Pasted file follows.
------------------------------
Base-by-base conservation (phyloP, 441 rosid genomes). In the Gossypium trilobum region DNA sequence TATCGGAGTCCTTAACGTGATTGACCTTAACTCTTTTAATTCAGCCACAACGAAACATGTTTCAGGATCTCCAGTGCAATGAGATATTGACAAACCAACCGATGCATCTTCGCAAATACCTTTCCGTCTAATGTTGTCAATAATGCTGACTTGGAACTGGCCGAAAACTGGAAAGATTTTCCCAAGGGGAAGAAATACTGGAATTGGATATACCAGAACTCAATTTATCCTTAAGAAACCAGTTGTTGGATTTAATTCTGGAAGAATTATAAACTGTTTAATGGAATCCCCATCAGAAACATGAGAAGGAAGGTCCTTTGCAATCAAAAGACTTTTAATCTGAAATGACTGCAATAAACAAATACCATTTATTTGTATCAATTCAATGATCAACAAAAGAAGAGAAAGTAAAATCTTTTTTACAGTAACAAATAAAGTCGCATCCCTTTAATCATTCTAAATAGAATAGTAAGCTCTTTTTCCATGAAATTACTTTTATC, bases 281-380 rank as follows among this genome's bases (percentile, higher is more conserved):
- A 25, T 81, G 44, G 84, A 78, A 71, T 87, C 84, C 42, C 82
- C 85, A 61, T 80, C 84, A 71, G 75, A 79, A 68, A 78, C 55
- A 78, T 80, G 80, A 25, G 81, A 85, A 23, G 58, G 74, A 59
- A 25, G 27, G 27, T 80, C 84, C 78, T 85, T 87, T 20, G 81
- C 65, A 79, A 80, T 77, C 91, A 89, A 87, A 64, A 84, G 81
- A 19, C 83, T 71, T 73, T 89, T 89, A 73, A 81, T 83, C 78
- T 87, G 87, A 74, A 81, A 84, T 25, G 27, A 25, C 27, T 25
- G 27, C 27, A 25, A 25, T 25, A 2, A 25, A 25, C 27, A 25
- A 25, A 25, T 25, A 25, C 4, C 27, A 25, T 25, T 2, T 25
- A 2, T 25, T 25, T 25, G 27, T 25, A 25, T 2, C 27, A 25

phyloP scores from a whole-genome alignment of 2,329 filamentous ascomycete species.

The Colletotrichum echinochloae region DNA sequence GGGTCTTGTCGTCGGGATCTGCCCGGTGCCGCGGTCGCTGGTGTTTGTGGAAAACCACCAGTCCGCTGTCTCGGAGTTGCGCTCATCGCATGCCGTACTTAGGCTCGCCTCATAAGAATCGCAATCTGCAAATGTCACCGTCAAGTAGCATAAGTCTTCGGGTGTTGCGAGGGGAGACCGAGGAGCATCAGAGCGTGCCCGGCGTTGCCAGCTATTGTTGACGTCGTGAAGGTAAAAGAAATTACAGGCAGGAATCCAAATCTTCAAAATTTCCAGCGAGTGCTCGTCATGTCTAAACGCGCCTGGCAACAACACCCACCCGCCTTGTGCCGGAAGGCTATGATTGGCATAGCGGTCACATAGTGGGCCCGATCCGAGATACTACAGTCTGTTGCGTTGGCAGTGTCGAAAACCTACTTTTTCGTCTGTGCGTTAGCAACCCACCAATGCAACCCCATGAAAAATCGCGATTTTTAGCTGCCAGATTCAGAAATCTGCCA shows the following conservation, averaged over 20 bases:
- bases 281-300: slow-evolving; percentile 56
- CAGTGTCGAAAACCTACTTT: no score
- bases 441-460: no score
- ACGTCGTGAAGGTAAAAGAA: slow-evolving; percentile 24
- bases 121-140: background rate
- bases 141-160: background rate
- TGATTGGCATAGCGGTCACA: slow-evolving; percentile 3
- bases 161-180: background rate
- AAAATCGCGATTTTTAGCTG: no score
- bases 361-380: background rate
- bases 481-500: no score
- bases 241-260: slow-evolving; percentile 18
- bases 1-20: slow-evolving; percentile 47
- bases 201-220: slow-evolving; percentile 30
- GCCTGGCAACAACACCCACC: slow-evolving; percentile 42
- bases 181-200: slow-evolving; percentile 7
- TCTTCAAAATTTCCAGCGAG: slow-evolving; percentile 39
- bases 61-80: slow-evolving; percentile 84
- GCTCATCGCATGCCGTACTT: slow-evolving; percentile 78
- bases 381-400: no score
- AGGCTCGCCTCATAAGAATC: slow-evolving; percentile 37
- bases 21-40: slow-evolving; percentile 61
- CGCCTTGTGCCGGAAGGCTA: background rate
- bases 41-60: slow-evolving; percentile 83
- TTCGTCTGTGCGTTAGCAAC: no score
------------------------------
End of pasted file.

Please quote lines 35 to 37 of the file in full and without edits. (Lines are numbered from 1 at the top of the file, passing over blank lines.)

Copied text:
- bases 21-40: slow-evolving; percentile 61
- CGCCTTGTGCCGGAAGGCTA: background rate
- bases 41-60: slow-evolving; percentile 83